Lifestyle

Work-life imbalance ‘afflicts’ doctor couples too

Psychiatrists report increasing number of couples who are in need of help.
Psychiatrists report increasing number of couples who are in need of help.
Doctors too don’t seem to be immune to the disease called ‘occupational hazard’. Hyderabad-based psychiatrists are reporting increased incidence of old mates from medical college approaching them for help in dealing with work-life crises. And these happen to practising doctor couples in particular.

 
While mostly such `patients’ turn up pretending to seek treatment for their children’s behavioural problems, but a little probing by psychiatrists often brings to surface the marital discord in their own lives which is the cause of what was touted as a ‘problem’ in the kids.

Though the number of cases involving doctors seeking psychiatrist help may not be high -at three or four couples a month -a survey by a city-based psychiatrist found that three in 10 doctor couples lived with marital discord that in turn affected their children.

“It is important that couples who are both doctors realise that they are as vulnerable as other working couples in developing psychiatric morbidity. This is more so in case of doctor couples working in emergency departments,” said Dr Kandrakonda Srinivas, a neuro-psychiatry consultant in Kukatpally .

Those high on the vulnerability list are couples who are surgeons, anaesthetists, paediatricians and gynaecologists, who work long hours and have to attend to unscheduled emergencies which ultimately affect the time they devote to interpersonal relations.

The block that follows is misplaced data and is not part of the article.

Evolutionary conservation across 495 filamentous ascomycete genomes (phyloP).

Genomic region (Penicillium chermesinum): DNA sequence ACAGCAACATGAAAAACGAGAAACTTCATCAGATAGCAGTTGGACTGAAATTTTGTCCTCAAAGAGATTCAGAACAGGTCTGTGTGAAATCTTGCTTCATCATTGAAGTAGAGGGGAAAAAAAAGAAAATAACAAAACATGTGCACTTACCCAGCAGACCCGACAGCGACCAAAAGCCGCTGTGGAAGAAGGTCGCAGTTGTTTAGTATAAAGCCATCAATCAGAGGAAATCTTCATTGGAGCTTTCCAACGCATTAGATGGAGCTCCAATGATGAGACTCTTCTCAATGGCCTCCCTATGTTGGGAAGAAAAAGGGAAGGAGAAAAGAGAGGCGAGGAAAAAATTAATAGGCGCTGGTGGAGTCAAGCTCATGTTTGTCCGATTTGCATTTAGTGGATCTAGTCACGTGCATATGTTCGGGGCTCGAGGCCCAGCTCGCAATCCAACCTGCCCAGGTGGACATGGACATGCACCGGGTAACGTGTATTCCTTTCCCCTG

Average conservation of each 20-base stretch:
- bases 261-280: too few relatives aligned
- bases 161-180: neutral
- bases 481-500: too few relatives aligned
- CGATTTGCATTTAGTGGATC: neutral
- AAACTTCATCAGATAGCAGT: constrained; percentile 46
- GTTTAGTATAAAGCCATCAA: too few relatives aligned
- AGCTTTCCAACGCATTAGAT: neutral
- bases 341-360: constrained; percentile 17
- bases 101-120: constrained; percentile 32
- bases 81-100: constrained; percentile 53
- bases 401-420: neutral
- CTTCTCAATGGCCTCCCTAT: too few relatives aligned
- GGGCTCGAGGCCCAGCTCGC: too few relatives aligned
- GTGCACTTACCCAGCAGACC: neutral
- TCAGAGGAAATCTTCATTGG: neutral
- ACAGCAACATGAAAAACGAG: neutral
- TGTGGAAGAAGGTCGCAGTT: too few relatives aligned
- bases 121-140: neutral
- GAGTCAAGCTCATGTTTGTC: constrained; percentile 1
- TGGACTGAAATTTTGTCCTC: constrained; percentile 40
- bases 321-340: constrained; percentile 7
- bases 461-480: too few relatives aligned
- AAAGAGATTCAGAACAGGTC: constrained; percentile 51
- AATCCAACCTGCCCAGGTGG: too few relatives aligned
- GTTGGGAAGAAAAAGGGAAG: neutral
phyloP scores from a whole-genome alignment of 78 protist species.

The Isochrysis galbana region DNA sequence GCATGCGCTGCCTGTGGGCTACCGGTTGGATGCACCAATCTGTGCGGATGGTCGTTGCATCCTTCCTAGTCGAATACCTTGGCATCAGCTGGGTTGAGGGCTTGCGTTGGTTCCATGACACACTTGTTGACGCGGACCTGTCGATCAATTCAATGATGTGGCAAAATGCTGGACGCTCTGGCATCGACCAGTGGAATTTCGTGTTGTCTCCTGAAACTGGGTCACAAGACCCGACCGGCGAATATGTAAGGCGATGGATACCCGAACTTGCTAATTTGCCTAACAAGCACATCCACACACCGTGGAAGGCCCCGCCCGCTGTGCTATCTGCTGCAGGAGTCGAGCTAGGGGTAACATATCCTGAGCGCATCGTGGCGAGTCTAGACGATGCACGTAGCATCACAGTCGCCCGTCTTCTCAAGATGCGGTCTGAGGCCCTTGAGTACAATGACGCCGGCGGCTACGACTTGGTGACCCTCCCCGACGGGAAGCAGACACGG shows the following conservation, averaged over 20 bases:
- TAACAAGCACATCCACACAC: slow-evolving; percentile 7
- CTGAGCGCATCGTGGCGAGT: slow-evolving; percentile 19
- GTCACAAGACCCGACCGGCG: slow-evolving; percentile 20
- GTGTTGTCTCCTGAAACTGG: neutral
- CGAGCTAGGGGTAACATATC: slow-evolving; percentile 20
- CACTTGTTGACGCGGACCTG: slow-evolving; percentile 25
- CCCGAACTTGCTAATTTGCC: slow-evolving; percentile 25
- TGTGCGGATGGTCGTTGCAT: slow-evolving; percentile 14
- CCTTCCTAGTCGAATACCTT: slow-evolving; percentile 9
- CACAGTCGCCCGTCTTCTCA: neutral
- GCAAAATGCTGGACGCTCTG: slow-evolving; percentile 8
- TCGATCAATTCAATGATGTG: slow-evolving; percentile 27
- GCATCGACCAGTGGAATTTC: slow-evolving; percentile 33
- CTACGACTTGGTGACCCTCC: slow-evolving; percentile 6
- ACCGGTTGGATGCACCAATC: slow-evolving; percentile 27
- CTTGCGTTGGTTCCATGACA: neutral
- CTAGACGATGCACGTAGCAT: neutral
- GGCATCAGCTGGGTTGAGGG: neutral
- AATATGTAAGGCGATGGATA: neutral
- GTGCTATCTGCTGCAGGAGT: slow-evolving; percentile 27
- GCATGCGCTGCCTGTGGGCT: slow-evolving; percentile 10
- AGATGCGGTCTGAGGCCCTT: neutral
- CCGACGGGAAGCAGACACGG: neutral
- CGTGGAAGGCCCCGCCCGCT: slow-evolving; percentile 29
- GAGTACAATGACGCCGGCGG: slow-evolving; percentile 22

“Besides affecting their marital life, it also leaves work-related psychological health effects that include burnout, post-traumatic stress disorder (PTSD), fatigue, stress, depression and anxiety,” said Dr Srinivas, who said he sees three or four doctor couples a month with such problems.

Ditto in case of Dr Yerra Sridhar Raju, state president of Telangana chapter of Indian Psychiatric Society, who counsels four-five doctor couples a month at his hospital in Warangal, and maintains that such occurrence is more or less consistent across the state.

“The causes for marital discord are many among working doctor couples, but it mainly surrounds on one question -Who looks after children and other family affairs when both are doctors,” said Dr Sridhar Raju. Interestingly, he points out that in spite of disharmony, such couples prefer to stay together due to several reasons.

In fact, examples abound how marital discord among doctor couples due to poor work-life balance resulted in schizophrenic behaviour or substance addiction in their children.

“In one case, an adolescent child of a gynaecologist-anaesthetist couple got so neglected that the youngster landed up before me with psychotic behaviour. Ironically, the couple blamed each other for what has become of their child,” said a woman psychiatrist with a city corporate hospital.
In another instance, a meritorious medico from Osmania Medical College and son of a doctor couple with a roaring practice running their own hospital in Himayatnagar, dropped out from medical college.

There are also cases when one of the partners wanted to make the marriage work, but failed despite genuine effort. “In hindsight, I think one of the factors that led to the breakdown in our relationship was that I could not devote time to my doctor wife,” said a doctor whose ENT-specialist wife walked away from the marriage two years ago. So, is there a solution?

One psychiatrist attached to a corporate hospital said, “Doctor couples should understand each other and their work demands. They need to share responsibilities, prioritise time and stop blaming each other in crisis situations. But most importantly, they must take out personal time to destress.”
[“source-timesofindia”]